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10.08.2010

Put Your Own Oxygen Mask On Before Helping Others With Theirs...

We’re having the last late summer picnic at the park. Tio is at football practice down the field and the other 2 are filling their bellies with mac and cheese while they get into as much trouble as I’ll let ’em. We’ve been doing this all summer. I do some writing while they play with friends. Watching the boys playing with others, learning to get along and share, I think about how different a child I was from them and how that effects my abilities as a grampy-parent.

I was a very quiet kid, silent even. I rode the school bus for 3 hours a day and never said a word to anyone the whole 7 years. I spent my study and lunch hour reading and my pool of friends was tiny and special. I made the obese boys look good at sports and I daydreamed my way through academics. Buddy, on the other hand was a hyperactive monster. He got into trouble at every turn and made our lives a mystery from dawn until he finally fell asleep kicking and screaming. The intervening years helped me find my quiet self again but now the noise and haste has returned to our world and I’m finding it more of a challenge than I expected. Buddy’s kids are collectively easier than he was, but age, experience and circumstance have put me in a different place.

I’m a bit compulsive obsessive. Tish might differ on the term ‘a bit’, like being ‘a bit’ pregnant’, but the upshot is a thing gets into my head and I work it until I get it right. Whether it’s a story I’m writing, a political project, or issue in my marriage, I work it over until it’s finished or resolved. For the past couple of years I’ve been trying to slow down and learn to stop thinking and planning things to death. In retrospect it’s caused me a lifetime of anxiety, fruitless worry, and no peace.

Taking charge of these boys has taken that option off the table again and I find myself cycling their needs around and round my head like a double Farris wheel gone wild. Who’s got what homework, how are they getting along/progressing at school, how to resolve today’s issue/disagreement, maintaining social skills and keeping on top of diet, bedtimes, bedwetting, laundry, cooking, and social interactions with their friends and family. Don’t misunderstand, I love it. Each day presents a fascinating new behavioral challenge, a connection between us or them and their environment. But it’s exhausting. Nothing goes as planned. Teaching children is not math, and the mess, noise and constant attention they need calls on all the patience, good nature and judgement I can muster. I have to admit it has me stressed out and I have to learn all over how to cope with living with small children in the house.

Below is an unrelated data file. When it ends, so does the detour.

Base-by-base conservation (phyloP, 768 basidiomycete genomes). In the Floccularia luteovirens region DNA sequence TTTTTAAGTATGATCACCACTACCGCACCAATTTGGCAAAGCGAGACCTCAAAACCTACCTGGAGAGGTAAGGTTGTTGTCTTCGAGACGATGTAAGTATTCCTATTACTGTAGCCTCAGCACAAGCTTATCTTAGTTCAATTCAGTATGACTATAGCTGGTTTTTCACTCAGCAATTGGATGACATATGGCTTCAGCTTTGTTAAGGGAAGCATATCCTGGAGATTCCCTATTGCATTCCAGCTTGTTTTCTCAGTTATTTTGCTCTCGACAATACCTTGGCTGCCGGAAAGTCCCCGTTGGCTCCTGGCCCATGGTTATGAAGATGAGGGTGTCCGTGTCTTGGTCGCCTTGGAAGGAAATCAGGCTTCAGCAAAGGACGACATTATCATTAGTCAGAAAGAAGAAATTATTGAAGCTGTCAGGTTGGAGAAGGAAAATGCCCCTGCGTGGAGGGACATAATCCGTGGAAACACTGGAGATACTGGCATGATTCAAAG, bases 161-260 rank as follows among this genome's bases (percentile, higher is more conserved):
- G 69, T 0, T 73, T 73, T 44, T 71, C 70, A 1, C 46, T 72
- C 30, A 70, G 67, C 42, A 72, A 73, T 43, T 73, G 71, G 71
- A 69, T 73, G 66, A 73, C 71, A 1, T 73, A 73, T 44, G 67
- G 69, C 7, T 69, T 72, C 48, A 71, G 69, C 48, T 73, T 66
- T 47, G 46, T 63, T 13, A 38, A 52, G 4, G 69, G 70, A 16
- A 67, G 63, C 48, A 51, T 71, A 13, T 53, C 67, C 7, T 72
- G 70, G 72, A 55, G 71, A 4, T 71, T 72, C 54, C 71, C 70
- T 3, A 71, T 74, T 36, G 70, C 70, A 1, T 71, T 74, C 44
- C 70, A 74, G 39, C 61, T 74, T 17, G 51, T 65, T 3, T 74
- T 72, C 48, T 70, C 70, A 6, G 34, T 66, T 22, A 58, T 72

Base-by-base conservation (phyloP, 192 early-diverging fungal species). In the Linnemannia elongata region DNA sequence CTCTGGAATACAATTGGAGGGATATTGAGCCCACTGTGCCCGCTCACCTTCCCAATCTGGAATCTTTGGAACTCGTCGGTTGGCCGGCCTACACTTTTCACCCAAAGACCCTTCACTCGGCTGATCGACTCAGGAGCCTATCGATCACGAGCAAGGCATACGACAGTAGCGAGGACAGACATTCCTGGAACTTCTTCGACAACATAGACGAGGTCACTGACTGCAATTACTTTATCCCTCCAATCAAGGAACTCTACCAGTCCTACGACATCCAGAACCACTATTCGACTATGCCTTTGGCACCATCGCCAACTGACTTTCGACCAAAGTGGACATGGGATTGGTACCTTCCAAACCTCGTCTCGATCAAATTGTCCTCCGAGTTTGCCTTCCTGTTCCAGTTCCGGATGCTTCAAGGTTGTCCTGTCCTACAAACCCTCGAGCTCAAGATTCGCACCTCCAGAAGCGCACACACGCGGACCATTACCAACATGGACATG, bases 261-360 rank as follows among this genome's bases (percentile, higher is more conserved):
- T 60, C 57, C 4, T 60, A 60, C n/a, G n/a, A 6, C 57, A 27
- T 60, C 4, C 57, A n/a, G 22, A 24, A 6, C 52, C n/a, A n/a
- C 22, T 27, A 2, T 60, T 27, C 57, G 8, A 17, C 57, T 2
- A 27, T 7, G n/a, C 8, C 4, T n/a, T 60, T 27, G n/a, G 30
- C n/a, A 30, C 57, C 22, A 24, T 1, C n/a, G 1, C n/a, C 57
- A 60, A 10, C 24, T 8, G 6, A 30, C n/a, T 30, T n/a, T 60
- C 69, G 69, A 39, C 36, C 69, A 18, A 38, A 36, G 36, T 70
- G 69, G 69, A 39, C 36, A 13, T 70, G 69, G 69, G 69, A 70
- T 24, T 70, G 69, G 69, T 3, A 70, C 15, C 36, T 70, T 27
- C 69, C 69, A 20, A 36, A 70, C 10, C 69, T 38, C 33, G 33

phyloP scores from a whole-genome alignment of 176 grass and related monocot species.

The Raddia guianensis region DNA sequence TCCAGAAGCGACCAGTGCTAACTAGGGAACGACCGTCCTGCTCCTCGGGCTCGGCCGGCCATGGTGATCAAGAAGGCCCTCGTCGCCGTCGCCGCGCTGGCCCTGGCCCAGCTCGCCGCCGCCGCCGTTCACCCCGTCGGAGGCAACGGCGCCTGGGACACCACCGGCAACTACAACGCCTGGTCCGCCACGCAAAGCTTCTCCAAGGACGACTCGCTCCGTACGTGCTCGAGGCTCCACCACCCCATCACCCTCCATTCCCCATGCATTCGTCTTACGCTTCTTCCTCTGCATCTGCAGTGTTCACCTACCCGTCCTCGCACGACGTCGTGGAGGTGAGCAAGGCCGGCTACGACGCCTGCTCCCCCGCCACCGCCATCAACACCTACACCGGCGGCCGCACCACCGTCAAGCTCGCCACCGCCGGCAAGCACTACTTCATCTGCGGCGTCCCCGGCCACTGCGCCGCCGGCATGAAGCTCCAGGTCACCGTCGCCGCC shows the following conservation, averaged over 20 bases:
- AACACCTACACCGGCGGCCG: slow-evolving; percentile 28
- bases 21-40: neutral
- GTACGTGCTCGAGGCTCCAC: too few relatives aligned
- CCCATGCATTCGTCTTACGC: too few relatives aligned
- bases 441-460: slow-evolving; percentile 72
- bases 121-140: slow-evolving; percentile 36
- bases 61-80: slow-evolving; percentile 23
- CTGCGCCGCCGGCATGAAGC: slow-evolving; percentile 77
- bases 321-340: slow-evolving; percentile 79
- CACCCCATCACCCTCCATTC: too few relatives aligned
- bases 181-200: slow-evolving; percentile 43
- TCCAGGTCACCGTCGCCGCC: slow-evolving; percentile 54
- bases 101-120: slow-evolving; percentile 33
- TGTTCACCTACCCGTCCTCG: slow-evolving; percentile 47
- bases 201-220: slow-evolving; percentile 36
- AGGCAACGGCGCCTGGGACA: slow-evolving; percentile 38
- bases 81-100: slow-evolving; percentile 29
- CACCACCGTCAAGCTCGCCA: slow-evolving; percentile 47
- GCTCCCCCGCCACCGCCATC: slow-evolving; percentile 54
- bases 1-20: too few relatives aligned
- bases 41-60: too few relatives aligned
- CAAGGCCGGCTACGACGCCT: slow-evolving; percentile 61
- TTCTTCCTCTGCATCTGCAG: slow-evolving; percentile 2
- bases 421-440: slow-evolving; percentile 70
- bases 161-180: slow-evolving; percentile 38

Buddy, isn’t aware of all the nuance of what the kids need. As a hyperactive adult he copes with his world differently. He takes each day as it comes and can’t deal with long term goals or challenges. Tish started raising kids when she was a teenager because her mother dumped two baby brothers in her lap. This is third time around for her and she’d rather not jump completely into the deep end of the pool this time. Can’t blame her for that. So, while she and Buddy do a big share I’m the one dealing with the minutia of the boys’ world.

I love them all and enjoy the challenge, the complexity, and their company. But I need to learn where the edges are and how to live within them. As a parent I went full out and took it all as it came with Buddy and his sister. It’ll kill me if I do that this time around. So, I’m breaking out in a rash, losing sleep, or sleeping all day, and trying to figure out when to say no. We’re looking down the track at the next 12 years together. That’s from kindergarten right through high school times three. It isn’t going to get easier and adolescence is just over the rise. So if I want to see them all graduate from anywhere but the funny farm, I better find peace of mind in this world.

For a quiet kid who only sought his own counsel and succeeded in spite of himself, that may be a bigger challenge than bringing up the boys.